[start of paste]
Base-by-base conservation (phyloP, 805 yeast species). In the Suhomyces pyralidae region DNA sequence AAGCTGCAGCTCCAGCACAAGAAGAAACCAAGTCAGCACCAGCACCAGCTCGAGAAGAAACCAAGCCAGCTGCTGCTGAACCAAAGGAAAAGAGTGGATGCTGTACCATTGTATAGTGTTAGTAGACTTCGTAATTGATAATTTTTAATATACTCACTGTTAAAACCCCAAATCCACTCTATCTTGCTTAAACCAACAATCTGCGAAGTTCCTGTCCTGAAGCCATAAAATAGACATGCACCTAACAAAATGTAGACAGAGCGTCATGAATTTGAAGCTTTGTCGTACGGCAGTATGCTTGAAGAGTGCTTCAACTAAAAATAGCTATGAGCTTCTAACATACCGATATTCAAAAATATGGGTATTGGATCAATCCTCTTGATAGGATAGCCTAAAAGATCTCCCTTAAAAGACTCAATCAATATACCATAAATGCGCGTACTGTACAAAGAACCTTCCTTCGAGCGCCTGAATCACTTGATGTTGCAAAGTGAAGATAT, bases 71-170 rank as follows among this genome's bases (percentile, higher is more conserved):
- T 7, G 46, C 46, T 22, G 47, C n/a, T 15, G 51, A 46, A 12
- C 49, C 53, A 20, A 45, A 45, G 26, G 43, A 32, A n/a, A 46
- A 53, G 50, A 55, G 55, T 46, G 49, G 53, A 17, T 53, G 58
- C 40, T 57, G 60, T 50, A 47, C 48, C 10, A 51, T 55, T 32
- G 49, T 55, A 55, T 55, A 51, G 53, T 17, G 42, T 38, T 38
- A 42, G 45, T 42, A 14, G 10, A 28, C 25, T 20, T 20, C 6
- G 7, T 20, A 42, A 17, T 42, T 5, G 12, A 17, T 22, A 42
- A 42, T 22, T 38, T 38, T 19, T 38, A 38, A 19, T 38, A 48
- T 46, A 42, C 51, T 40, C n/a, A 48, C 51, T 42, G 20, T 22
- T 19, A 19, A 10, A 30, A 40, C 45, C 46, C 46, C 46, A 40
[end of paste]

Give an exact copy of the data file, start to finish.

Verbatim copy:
Base-by-base conservation (phyloP, 805 yeast species). In the Suhomyces pyralidae region DNA sequence AAGCTGCAGCTCCAGCACAAGAAGAAACCAAGTCAGCACCAGCACCAGCTCGAGAAGAAACCAAGCCAGCTGCTGCTGAACCAAAGGAAAAGAGTGGATGCTGTACCATTGTATAGTGTTAGTAGACTTCGTAATTGATAATTTTTAATATACTCACTGTTAAAACCCCAAATCCACTCTATCTTGCTTAAACCAACAATCTGCGAAGTTCCTGTCCTGAAGCCATAAAATAGACATGCACCTAACAAAATGTAGACAGAGCGTCATGAATTTGAAGCTTTGTCGTACGGCAGTATGCTTGAAGAGTGCTTCAACTAAAAATAGCTATGAGCTTCTAACATACCGATATTCAAAAATATGGGTATTGGATCAATCCTCTTGATAGGATAGCCTAAAAGATCTCCCTTAAAAGACTCAATCAATATACCATAAATGCGCGTACTGTACAAAGAACCTTCCTTCGAGCGCCTGAATCACTTGATGTTGCAAAGTGAAGATAT, bases 71-170 rank as follows among this genome's bases (percentile, higher is more conserved):
- T 7, G 46, C 46, T 22, G 47, C n/a, T 15, G 51, A 46, A 12
- C 49, C 53, A 20, A 45, A 45, G 26, G 43, A 32, A n/a, A 46
- A 53, G 50, A 55, G 55, T 46, G 49, G 53, A 17, T 53, G 58
- C 40, T 57, G 60, T 50, A 47, C 48, C 10, A 51, T 55, T 32
- G 49, T 55, A 55, T 55, A 51, G 53, T 17, G 42, T 38, T 38
- A 42, G 45, T 42, A 14, G 10, A 28, C 25, T 20, T 20, C 6
- G 7, T 20, A 42, A 17, T 42, T 5, G 12, A 17, T 22, A 42
- A 42, T 22, T 38, T 38, T 19, T 38, A 38, A 19, T 38, A 48
- T 46, A 42, C 51, T 40, C n/a, A 48, C 51, T 42, G 20, T 22
- T 19, A 19, A 10, A 30, A 40, C 45, C 46, C 46, C 46, A 40